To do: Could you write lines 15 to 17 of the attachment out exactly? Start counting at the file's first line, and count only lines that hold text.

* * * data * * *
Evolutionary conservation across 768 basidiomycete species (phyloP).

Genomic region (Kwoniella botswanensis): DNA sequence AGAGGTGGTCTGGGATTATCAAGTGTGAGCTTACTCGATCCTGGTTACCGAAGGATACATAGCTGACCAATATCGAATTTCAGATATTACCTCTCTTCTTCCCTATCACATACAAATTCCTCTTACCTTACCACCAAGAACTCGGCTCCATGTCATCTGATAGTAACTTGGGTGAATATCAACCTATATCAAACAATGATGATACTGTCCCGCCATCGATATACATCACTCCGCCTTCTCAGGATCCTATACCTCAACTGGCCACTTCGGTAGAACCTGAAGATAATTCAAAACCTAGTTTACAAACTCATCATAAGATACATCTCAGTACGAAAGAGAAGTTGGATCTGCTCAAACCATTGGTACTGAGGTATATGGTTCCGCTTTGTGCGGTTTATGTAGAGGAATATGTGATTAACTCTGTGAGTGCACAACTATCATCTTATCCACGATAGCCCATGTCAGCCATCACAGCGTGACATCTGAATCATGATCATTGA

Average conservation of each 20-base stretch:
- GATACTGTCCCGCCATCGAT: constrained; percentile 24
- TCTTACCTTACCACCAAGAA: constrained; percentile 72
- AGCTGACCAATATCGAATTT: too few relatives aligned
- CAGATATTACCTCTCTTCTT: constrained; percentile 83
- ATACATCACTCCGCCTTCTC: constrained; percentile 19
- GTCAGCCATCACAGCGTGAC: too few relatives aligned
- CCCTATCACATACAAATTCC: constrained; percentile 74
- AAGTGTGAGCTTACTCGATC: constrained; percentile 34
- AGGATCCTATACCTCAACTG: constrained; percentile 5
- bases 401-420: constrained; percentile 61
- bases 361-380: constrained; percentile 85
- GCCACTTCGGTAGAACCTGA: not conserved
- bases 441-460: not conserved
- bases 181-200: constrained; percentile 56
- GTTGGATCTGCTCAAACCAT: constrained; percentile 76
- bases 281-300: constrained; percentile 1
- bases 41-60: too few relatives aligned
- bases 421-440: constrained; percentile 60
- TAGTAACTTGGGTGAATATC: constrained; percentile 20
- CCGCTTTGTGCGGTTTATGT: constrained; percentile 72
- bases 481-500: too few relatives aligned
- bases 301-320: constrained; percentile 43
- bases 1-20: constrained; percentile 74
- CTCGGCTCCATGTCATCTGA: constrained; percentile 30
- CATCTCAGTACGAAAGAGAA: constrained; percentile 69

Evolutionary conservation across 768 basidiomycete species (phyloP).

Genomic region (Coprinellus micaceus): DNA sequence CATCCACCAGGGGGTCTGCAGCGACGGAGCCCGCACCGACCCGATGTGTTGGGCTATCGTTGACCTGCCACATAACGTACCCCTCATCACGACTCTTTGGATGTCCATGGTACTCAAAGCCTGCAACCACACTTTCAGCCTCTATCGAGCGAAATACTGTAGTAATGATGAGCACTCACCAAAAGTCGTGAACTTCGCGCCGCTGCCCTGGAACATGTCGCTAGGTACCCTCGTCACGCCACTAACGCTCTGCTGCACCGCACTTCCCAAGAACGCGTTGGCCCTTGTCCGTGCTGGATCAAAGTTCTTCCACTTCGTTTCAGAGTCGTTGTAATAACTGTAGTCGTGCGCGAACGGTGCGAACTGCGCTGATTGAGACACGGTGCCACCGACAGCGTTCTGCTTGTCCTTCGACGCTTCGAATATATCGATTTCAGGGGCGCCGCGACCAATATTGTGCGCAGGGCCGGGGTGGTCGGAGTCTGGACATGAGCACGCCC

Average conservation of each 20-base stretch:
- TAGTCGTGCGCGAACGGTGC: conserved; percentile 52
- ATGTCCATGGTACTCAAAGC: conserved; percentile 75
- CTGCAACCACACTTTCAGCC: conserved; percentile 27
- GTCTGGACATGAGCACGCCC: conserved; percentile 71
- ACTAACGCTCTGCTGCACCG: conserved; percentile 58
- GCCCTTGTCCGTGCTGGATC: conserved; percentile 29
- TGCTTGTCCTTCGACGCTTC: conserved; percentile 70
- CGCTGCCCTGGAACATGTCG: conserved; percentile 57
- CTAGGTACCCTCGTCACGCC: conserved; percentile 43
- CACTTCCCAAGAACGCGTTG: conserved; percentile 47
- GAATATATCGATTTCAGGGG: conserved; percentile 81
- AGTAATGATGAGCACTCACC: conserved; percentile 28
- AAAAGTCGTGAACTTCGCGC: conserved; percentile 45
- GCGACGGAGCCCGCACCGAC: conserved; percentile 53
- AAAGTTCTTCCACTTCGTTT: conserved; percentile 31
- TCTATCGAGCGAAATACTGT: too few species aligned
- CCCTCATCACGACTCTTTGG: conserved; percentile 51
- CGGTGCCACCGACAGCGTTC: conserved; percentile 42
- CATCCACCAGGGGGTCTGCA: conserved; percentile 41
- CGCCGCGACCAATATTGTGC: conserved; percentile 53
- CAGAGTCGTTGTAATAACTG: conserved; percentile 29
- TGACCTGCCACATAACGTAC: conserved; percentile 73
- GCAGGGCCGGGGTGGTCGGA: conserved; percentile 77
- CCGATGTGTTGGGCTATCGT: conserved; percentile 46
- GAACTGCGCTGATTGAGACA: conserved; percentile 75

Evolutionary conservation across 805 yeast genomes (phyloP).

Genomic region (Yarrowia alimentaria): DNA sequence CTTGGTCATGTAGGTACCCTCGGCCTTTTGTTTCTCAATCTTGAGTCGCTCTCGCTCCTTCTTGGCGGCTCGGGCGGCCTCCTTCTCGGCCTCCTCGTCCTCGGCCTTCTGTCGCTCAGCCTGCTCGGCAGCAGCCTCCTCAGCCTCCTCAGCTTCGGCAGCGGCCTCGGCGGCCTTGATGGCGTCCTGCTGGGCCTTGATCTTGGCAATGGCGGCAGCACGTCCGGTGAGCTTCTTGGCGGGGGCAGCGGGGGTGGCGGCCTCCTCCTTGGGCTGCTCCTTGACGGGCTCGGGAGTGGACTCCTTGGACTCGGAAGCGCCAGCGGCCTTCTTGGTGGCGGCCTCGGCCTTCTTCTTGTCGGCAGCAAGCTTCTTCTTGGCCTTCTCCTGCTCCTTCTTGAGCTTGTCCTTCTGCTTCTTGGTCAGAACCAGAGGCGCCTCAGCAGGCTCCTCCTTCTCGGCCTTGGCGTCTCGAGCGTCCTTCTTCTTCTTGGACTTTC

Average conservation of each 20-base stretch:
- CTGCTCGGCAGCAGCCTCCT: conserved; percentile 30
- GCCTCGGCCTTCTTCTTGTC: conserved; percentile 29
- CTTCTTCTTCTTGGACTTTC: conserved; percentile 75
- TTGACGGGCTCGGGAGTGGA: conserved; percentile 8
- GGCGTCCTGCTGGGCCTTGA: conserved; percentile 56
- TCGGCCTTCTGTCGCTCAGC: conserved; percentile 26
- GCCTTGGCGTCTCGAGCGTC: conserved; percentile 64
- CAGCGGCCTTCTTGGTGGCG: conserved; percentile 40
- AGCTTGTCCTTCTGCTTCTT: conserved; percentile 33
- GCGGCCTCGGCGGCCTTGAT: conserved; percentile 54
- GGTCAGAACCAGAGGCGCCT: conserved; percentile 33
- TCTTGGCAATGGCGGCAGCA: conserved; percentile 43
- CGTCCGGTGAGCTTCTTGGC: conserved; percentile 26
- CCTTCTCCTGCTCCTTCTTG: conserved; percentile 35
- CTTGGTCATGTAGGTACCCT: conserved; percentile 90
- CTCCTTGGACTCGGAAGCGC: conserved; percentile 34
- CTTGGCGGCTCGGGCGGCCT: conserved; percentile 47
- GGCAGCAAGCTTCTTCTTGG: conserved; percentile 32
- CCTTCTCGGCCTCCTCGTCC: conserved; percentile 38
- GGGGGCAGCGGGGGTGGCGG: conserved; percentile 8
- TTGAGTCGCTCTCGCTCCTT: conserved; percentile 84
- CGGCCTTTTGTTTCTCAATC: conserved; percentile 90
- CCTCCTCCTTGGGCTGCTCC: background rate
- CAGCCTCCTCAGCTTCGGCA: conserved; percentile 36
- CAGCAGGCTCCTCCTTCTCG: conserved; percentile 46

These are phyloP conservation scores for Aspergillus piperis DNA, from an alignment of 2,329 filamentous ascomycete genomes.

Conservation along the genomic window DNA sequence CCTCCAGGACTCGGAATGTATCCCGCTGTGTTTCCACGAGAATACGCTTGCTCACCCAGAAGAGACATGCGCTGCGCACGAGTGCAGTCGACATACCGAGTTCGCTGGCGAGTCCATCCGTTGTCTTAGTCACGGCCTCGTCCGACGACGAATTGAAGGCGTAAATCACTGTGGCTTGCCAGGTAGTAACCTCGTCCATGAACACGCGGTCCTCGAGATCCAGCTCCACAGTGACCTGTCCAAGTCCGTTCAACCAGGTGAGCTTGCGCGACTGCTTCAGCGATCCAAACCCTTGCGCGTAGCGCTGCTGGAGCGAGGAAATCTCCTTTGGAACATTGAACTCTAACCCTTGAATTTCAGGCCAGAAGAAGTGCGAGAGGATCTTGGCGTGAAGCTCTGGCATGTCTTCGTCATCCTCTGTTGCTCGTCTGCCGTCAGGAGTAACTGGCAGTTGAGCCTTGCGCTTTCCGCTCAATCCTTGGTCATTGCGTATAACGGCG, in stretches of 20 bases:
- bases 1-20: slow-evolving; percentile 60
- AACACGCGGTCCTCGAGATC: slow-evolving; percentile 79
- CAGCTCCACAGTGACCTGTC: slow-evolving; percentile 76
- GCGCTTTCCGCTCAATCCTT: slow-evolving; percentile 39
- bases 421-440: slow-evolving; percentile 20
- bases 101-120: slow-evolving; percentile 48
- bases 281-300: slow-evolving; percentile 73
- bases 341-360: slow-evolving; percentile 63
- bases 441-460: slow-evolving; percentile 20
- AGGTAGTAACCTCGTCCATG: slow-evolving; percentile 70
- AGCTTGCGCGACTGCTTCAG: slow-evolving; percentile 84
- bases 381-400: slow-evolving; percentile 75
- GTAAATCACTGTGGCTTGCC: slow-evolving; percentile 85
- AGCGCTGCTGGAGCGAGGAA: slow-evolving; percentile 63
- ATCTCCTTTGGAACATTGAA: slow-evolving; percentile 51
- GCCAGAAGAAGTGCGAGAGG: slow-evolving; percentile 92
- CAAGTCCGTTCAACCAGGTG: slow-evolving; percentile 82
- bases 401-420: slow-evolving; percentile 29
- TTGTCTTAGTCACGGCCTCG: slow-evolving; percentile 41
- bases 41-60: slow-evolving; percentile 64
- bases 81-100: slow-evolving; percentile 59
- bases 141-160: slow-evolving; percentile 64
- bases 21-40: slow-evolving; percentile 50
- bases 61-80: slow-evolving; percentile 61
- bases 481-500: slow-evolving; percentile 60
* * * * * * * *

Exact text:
- GCCACTTCGGTAGAACCTGA: not conserved
- bases 441-460: not conserved
- bases 181-200: constrained; percentile 56